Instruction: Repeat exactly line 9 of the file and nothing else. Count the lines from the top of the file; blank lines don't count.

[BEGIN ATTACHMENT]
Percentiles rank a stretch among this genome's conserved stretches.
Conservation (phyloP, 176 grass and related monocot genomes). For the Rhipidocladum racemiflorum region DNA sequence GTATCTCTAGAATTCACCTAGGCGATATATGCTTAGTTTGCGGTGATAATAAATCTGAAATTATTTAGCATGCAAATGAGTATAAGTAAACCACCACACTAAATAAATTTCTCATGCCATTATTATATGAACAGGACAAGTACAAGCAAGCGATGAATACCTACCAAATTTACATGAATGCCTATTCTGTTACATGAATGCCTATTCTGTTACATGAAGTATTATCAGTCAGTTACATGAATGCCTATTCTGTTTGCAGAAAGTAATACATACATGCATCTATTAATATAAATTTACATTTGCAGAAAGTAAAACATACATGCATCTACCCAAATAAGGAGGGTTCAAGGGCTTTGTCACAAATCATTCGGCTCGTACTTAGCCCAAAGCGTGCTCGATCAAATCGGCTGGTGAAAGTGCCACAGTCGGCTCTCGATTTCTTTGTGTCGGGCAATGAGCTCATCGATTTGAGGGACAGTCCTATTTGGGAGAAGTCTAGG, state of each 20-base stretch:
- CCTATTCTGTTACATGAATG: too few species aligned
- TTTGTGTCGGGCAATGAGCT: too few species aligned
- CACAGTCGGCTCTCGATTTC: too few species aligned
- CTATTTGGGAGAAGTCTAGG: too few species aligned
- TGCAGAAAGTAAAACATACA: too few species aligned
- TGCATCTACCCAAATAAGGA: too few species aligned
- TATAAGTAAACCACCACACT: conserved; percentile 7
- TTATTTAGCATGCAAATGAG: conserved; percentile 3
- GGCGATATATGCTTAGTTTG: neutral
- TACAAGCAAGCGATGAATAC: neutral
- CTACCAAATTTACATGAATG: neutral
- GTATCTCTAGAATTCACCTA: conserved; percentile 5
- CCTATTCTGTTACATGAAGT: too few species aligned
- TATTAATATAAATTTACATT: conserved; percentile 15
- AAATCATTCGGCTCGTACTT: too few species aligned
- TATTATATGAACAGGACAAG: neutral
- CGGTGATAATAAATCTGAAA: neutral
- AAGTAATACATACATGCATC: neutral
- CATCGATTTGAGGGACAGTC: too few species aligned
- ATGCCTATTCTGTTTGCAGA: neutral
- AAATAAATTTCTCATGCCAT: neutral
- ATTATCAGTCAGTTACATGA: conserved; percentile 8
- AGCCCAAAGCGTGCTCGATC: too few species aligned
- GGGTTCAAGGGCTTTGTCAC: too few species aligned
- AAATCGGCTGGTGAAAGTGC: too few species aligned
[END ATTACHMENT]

- TATAAGTAAACCACCACACT: conserved; percentile 7